Maori elders greeted the dawn and then rubbed our noses in it!


A few minutes into the official opening of Whales | Tohora, a Maori elder told the invited audience that at one time her people were fierce hunters of whales. But, she said, the Maori have changed their ways and are helping the scientific community in New Zealand study the world's largest creatures.

Whales | Tohora is a new travelling exhibition that just rolled into Toronto. Opening at the Ontario Science Centre, the whale show includes two enormous, fully-articulated sperm whale skeletons, life-sized reproductions and a crawl-through model of a whale heart.
Objects in this 750 square metre exhibition include rare specimens from the Museum of New Zealand Te Papa Tongarewa's whale collection, one of the largest in the world. In addition to the science and biology of whales, Whales | Tohora explores the cultural and historical significance of these creatures to the Maori and Pakeha (non-Maori) cultures of New Zealand and other Pacific island nations.
Early whaling provided many trading opportunities between cultures in this region, illustrated in the exhibition by harpoons, scrimshaw (whale tooth carvings) and other taonga (treasures). A large contingent of New Zealand officials including politicians, museum expertsand Maori elders came to Toronto to official open the exhibition. Beginning just before 8am in the parking lot of Science Centre, the Maori elders held a short spiritual ceremony before coming indoors to meet the media and the invited guests. Over the next hour the New Zealanders traded speeches, traditional songs and rubbed noses (traditional Maori practice of hongi) with their Canadian counterparts. Chief Bryan LaForme of the Mississaugas of the New Credit First Nation was at the event to welcome "his Maori brothers and sisters" to an area of the country "where the nearest whale was probably 1,000 kms away!"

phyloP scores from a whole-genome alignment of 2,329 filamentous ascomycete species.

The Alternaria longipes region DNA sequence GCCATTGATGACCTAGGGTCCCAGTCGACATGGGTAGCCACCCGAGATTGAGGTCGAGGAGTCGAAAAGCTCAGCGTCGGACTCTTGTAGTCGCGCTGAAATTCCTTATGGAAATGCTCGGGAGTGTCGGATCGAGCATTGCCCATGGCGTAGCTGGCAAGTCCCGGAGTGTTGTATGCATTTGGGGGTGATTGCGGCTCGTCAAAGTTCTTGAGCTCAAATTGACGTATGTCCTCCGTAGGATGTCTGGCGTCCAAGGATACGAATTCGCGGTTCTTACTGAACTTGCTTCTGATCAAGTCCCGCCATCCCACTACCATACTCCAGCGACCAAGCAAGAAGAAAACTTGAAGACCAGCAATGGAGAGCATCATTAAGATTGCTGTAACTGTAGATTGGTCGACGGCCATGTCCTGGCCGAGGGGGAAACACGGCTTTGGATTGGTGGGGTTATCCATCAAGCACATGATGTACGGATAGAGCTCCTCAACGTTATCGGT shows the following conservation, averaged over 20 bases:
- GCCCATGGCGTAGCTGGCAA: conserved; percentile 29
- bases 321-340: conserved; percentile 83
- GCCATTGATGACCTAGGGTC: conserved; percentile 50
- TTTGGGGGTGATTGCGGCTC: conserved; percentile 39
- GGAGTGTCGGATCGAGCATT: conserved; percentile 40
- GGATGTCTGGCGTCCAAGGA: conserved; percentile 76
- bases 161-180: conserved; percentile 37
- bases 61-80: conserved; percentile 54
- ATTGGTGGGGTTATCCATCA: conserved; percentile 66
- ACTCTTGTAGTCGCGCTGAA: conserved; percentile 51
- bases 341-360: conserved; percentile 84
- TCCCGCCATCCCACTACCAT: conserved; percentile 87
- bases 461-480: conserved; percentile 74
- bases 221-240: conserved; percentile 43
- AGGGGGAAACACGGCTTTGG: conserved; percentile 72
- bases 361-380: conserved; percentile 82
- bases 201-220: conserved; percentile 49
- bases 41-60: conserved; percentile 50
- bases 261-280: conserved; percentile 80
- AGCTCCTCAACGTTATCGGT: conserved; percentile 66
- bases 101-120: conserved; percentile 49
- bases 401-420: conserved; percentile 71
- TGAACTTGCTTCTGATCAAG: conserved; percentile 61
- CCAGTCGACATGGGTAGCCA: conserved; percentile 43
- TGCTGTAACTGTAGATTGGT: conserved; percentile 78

The new exhibition Whales / Tohora is on display at the Ontario Science Centre until late March.

Cut lines
Top: Sporting traditional Maori facial tattoos Rhonda Paku, Senior Curator, the Museum of New Zealand Te Papa Tongarewa, stands with a tribal in front of a whale's head movie prop at the Science Centre. and Lesley Lewis, CEO, Ontario Science Centre. The fibreglass whale head was used in the making of the film Whale Rider. It is now used as a small theatre in this touring educational exhibition.
Second left: Matiu Rei (left) and Huia Winiata (right), lead Chief Bryan LaForme of the Mississaugas (middle) of the New Credit First Nation, through the new exhibition Whales / Tohora.
Second right: Just how big is a whale? There are two fully-articulated sperm whale skeletons in the exhibition.
Bottom: Matiu Rei (Maori Elder) listens as a New Zealand diplomat speaks at the morning opening of a new whale exhibition.


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